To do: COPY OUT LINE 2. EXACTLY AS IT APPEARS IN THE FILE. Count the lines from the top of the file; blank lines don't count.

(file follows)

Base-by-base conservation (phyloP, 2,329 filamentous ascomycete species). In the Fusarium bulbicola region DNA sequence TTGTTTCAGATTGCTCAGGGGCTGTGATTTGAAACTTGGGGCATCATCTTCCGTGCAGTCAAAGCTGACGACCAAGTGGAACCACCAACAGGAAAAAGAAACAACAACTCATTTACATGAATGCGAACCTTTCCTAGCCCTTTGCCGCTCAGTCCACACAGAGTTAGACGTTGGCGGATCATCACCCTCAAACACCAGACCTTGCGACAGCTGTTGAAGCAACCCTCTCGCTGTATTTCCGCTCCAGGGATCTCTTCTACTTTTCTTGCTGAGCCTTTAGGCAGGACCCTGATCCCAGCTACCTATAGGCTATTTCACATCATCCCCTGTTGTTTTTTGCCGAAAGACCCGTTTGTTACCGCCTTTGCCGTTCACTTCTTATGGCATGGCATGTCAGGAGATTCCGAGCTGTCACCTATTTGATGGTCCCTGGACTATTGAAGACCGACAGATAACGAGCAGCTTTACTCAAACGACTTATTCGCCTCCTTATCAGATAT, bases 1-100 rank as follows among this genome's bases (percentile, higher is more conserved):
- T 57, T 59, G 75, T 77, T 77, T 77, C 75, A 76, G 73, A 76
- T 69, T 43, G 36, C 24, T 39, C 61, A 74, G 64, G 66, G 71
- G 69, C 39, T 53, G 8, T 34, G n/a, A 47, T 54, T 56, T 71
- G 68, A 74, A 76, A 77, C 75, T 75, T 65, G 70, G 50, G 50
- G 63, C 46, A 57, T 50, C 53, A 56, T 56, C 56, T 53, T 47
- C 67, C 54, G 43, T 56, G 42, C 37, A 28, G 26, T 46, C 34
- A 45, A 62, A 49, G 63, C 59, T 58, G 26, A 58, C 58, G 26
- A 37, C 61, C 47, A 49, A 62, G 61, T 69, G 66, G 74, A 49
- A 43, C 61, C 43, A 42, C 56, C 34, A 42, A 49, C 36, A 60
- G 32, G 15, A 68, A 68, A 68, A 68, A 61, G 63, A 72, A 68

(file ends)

- T 57, T 59, G 75, T 77, T 77, T 77, C 75, A 76, G 73, A 76